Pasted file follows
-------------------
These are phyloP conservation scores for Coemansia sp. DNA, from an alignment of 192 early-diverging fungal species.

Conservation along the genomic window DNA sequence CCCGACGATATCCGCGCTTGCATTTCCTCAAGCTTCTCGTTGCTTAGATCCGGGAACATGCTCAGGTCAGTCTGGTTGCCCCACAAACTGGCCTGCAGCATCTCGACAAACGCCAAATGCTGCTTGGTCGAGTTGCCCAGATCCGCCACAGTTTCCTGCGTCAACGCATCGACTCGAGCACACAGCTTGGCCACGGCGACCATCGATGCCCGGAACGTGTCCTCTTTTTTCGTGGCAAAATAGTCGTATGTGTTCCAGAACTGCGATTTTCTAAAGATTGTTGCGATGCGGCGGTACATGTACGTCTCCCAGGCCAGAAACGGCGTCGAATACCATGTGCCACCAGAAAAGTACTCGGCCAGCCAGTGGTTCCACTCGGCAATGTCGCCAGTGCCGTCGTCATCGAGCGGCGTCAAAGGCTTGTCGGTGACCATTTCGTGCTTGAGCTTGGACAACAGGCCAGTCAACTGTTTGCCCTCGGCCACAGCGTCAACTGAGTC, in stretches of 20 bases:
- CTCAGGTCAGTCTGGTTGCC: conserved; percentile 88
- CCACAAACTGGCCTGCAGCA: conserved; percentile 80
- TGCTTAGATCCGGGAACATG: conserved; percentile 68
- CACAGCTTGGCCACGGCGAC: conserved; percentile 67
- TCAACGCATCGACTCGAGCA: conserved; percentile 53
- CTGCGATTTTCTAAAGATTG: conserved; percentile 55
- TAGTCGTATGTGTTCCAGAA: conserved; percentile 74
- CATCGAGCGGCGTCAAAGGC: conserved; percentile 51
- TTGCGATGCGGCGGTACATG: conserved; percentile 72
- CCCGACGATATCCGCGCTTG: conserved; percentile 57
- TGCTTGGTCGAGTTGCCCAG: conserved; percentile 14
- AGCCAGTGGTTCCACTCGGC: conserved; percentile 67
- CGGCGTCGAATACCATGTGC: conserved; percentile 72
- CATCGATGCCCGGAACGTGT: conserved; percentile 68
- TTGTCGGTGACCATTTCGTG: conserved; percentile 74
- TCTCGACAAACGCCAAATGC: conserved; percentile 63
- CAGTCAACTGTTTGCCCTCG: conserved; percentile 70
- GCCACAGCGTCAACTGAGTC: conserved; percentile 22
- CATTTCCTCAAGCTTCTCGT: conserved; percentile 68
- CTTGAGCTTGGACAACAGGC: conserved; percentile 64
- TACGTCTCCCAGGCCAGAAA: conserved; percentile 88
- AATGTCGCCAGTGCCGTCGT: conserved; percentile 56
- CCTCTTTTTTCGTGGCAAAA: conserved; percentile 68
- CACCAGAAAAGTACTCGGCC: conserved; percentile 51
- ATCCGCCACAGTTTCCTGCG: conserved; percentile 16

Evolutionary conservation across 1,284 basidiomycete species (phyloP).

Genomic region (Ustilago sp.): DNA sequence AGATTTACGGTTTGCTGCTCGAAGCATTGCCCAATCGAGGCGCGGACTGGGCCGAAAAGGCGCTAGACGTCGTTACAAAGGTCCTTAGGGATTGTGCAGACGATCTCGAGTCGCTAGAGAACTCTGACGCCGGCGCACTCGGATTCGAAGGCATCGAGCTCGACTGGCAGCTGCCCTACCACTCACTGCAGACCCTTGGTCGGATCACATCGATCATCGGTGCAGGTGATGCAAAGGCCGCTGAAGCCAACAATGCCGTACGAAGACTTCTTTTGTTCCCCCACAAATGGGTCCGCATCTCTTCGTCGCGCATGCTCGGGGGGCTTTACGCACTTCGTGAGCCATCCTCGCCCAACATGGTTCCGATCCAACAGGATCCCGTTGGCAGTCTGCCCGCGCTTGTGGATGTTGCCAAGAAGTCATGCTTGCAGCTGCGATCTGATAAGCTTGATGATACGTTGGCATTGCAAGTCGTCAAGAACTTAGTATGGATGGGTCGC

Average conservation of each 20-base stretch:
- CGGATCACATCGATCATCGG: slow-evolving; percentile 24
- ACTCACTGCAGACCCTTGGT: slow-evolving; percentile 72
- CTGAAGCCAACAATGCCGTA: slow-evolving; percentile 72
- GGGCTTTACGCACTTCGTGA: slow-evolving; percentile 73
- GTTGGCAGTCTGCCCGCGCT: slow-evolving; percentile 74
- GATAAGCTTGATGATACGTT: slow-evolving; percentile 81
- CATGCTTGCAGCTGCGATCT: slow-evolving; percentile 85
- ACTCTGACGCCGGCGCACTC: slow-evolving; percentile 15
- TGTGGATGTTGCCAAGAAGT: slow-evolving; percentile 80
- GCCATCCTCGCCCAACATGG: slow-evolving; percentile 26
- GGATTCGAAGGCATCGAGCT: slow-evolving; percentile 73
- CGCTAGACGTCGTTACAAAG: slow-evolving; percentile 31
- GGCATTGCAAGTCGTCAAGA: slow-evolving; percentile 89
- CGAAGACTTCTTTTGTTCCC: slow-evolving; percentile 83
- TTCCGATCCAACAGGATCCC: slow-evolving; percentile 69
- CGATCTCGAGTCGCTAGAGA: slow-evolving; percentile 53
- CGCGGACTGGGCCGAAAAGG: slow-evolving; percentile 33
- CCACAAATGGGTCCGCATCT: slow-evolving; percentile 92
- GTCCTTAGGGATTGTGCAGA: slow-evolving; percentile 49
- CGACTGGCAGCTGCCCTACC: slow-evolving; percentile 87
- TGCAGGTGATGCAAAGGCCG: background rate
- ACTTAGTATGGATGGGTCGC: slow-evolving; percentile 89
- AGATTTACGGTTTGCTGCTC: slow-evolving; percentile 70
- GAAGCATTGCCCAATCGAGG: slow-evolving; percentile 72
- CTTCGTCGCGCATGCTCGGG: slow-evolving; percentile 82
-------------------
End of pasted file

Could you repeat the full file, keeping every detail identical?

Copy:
These are phyloP conservation scores for Coemansia sp. DNA, from an alignment of 192 early-diverging fungal species.

Conservation along the genomic window DNA sequence CCCGACGATATCCGCGCTTGCATTTCCTCAAGCTTCTCGTTGCTTAGATCCGGGAACATGCTCAGGTCAGTCTGGTTGCCCCACAAACTGGCCTGCAGCATCTCGACAAACGCCAAATGCTGCTTGGTCGAGTTGCCCAGATCCGCCACAGTTTCCTGCGTCAACGCATCGACTCGAGCACACAGCTTGGCCACGGCGACCATCGATGCCCGGAACGTGTCCTCTTTTTTCGTGGCAAAATAGTCGTATGTGTTCCAGAACTGCGATTTTCTAAAGATTGTTGCGATGCGGCGGTACATGTACGTCTCCCAGGCCAGAAACGGCGTCGAATACCATGTGCCACCAGAAAAGTACTCGGCCAGCCAGTGGTTCCACTCGGCAATGTCGCCAGTGCCGTCGTCATCGAGCGGCGTCAAAGGCTTGTCGGTGACCATTTCGTGCTTGAGCTTGGACAACAGGCCAGTCAACTGTTTGCCCTCGGCCACAGCGTCAACTGAGTC, in stretches of 20 bases:
- CTCAGGTCAGTCTGGTTGCC: conserved; percentile 88
- CCACAAACTGGCCTGCAGCA: conserved; percentile 80
- TGCTTAGATCCGGGAACATG: conserved; percentile 68
- CACAGCTTGGCCACGGCGAC: conserved; percentile 67
- TCAACGCATCGACTCGAGCA: conserved; percentile 53
- CTGCGATTTTCTAAAGATTG: conserved; percentile 55
- TAGTCGTATGTGTTCCAGAA: conserved; percentile 74
- CATCGAGCGGCGTCAAAGGC: conserved; percentile 51
- TTGCGATGCGGCGGTACATG: conserved; percentile 72
- CCCGACGATATCCGCGCTTG: conserved; percentile 57
- TGCTTGGTCGAGTTGCCCAG: conserved; percentile 14
- AGCCAGTGGTTCCACTCGGC: conserved; percentile 67
- CGGCGTCGAATACCATGTGC: conserved; percentile 72
- CATCGATGCCCGGAACGTGT: conserved; percentile 68
- TTGTCGGTGACCATTTCGTG: conserved; percentile 74
- TCTCGACAAACGCCAAATGC: conserved; percentile 63
- CAGTCAACTGTTTGCCCTCG: conserved; percentile 70
- GCCACAGCGTCAACTGAGTC: conserved; percentile 22
- CATTTCCTCAAGCTTCTCGT: conserved; percentile 68
- CTTGAGCTTGGACAACAGGC: conserved; percentile 64
- TACGTCTCCCAGGCCAGAAA: conserved; percentile 88
- AATGTCGCCAGTGCCGTCGT: conserved; percentile 56
- CCTCTTTTTTCGTGGCAAAA: conserved; percentile 68
- CACCAGAAAAGTACTCGGCC: conserved; percentile 51
- ATCCGCCACAGTTTCCTGCG: conserved; percentile 16

Evolutionary conservation across 1,284 basidiomycete species (phyloP).

Genomic region (Ustilago sp.): DNA sequence AGATTTACGGTTTGCTGCTCGAAGCATTGCCCAATCGAGGCGCGGACTGGGCCGAAAAGGCGCTAGACGTCGTTACAAAGGTCCTTAGGGATTGTGCAGACGATCTCGAGTCGCTAGAGAACTCTGACGCCGGCGCACTCGGATTCGAAGGCATCGAGCTCGACTGGCAGCTGCCCTACCACTCACTGCAGACCCTTGGTCGGATCACATCGATCATCGGTGCAGGTGATGCAAAGGCCGCTGAAGCCAACAATGCCGTACGAAGACTTCTTTTGTTCCCCCACAAATGGGTCCGCATCTCTTCGTCGCGCATGCTCGGGGGGCTTTACGCACTTCGTGAGCCATCCTCGCCCAACATGGTTCCGATCCAACAGGATCCCGTTGGCAGTCTGCCCGCGCTTGTGGATGTTGCCAAGAAGTCATGCTTGCAGCTGCGATCTGATAAGCTTGATGATACGTTGGCATTGCAAGTCGTCAAGAACTTAGTATGGATGGGTCGC

Average conservation of each 20-base stretch:
- CGGATCACATCGATCATCGG: slow-evolving; percentile 24
- ACTCACTGCAGACCCTTGGT: slow-evolving; percentile 72
- CTGAAGCCAACAATGCCGTA: slow-evolving; percentile 72
- GGGCTTTACGCACTTCGTGA: slow-evolving; percentile 73
- GTTGGCAGTCTGCCCGCGCT: slow-evolving; percentile 74
- GATAAGCTTGATGATACGTT: slow-evolving; percentile 81
- CATGCTTGCAGCTGCGATCT: slow-evolving; percentile 85
- ACTCTGACGCCGGCGCACTC: slow-evolving; percentile 15
- TGTGGATGTTGCCAAGAAGT: slow-evolving; percentile 80
- GCCATCCTCGCCCAACATGG: slow-evolving; percentile 26
- GGATTCGAAGGCATCGAGCT: slow-evolving; percentile 73
- CGCTAGACGTCGTTACAAAG: slow-evolving; percentile 31
- GGCATTGCAAGTCGTCAAGA: slow-evolving; percentile 89
- CGAAGACTTCTTTTGTTCCC: slow-evolving; percentile 83
- TTCCGATCCAACAGGATCCC: slow-evolving; percentile 69
- CGATCTCGAGTCGCTAGAGA: slow-evolving; percentile 53
- CGCGGACTGGGCCGAAAAGG: slow-evolving; percentile 33
- CCACAAATGGGTCCGCATCT: slow-evolving; percentile 92
- GTCCTTAGGGATTGTGCAGA: slow-evolving; percentile 49
- CGACTGGCAGCTGCCCTACC: slow-evolving; percentile 87
- TGCAGGTGATGCAAAGGCCG: background rate
- ACTTAGTATGGATGGGTCGC: slow-evolving; percentile 89
- AGATTTACGGTTTGCTGCTC: slow-evolving; percentile 70
- GAAGCATTGCCCAATCGAGG: slow-evolving; percentile 72
- CTTCGTCGCGCATGCTCGGG: slow-evolving; percentile 82